Archaeological - Archaeometrical - Environmental Research in Kastrouli
The Mycenaean Citadel and Environs of Desfina-Kastrouli : A Transdisciplinary Approach to Southern Phokis.
The Mycenaean Citadel and Environs of Desfina-Kastrouli : A Transdisciplinary Approach to Southern Phokis.

The Mycenaean Citadel and Environs of Desfina-Kastrouli : A Transdisciplinary Approach to Southern Phokis.

Despite its ubiquity in historical and mythological narratives, the ancient region of southern Phokis in central Greece has been approached primarily as a backdrop for more prominent neighbors (e.g. Delphi, Boiotia),whose roles have been codified in extant histories. Archaeological research has been likewiselimited, with the result that southern Phokis has remained largely untouched and unintegrated into the larger narratives of each of the major periods of antiquity. Recent work by the Southern Phokis Regional Project (SPRP) in the Desfina Plainis correcting this lacuna. SPRP is blending the strongest attributes of several disciplinary approaches (e.g.classics, archaeochemistry, digital humanities) to produce a comprehensive transdisciplinary study of the natural and culturallandscape of the region, thereby illuminating the important role of southern Phokis during some of the richest epochs of human history.Our 2018 study of Desfina’s natural and cultural environs, bolstered by excavations at the Mycenaean citadel of Kastrouli (ca.1350-1000 B.C.E.), is revealing that southern Phokis served as a major, if not the primary, gateway to points south and west for northern Phokis, western Boiotia, and perhaps even eastern Lokris by securing access to the Corinthian Gulf. Our survey has documented ambitious engineering works that include a major hydrological project reminiscent of the Kopais Basin and “Cyclopean” terrace walls that sculpt the landscape. These achievements testify to a level of socio-cultural complexity and interconnectivity previously overlooked. In the shadows of Mount Parnassos, Desfina makes the best case yet to be not only the home of Echedameia, destroyed by PhilippIIduring theThirdSacred War, but also Homeric Anemoreia.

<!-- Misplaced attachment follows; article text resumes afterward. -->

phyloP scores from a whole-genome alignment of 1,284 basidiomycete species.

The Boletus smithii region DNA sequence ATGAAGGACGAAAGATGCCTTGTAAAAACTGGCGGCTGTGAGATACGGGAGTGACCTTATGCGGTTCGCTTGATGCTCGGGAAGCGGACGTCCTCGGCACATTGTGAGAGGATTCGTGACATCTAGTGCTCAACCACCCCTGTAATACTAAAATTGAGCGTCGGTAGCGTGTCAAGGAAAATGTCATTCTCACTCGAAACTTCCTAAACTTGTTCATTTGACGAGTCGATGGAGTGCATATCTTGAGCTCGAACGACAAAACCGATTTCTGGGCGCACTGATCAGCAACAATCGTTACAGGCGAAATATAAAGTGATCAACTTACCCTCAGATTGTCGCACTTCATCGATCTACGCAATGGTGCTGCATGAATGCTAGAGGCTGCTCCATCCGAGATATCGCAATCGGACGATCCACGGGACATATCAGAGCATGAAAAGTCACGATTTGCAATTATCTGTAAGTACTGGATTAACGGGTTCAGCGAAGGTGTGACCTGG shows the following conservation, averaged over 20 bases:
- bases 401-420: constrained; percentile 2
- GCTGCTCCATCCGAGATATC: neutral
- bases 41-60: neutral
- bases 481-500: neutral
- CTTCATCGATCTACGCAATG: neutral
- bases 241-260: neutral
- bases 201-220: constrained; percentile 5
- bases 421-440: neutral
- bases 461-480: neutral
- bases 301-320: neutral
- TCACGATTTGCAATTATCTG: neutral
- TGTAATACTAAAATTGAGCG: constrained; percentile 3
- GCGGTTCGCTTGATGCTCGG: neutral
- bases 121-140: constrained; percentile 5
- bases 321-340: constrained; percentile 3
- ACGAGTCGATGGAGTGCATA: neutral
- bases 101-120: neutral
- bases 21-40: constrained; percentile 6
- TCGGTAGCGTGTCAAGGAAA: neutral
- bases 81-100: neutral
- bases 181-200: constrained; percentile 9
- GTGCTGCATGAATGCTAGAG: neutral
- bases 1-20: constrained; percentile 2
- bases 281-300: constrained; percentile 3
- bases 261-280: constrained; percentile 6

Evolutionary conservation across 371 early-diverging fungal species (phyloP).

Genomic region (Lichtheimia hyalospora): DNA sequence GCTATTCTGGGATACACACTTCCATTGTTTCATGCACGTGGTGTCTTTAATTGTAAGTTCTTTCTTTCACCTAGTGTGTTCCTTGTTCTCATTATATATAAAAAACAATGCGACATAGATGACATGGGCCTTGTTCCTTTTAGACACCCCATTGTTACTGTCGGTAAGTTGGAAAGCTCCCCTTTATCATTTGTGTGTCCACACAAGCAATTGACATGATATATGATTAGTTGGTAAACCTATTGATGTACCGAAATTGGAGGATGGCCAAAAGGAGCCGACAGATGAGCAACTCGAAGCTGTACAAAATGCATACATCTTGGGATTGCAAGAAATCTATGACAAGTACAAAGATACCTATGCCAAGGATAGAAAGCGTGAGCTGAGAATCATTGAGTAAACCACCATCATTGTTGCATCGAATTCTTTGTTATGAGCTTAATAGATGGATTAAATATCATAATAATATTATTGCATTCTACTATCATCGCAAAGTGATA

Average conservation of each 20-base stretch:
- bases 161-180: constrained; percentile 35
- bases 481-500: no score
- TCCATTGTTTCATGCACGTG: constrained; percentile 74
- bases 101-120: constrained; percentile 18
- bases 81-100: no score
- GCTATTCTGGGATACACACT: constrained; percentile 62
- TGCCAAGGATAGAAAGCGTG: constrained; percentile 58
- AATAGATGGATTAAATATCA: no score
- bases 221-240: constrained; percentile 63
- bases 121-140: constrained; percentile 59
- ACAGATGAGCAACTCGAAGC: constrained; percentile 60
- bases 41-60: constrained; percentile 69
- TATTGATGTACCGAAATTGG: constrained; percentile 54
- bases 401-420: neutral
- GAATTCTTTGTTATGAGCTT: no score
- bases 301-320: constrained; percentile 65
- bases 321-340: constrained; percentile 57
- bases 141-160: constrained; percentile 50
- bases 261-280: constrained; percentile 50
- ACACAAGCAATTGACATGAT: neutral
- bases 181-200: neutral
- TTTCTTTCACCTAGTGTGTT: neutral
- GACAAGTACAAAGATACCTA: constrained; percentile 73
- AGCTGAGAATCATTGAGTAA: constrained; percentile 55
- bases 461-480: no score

By Andrew J. Koh, Kathleen J. Birney, Ian M. Roy, Ioannis Liritzis.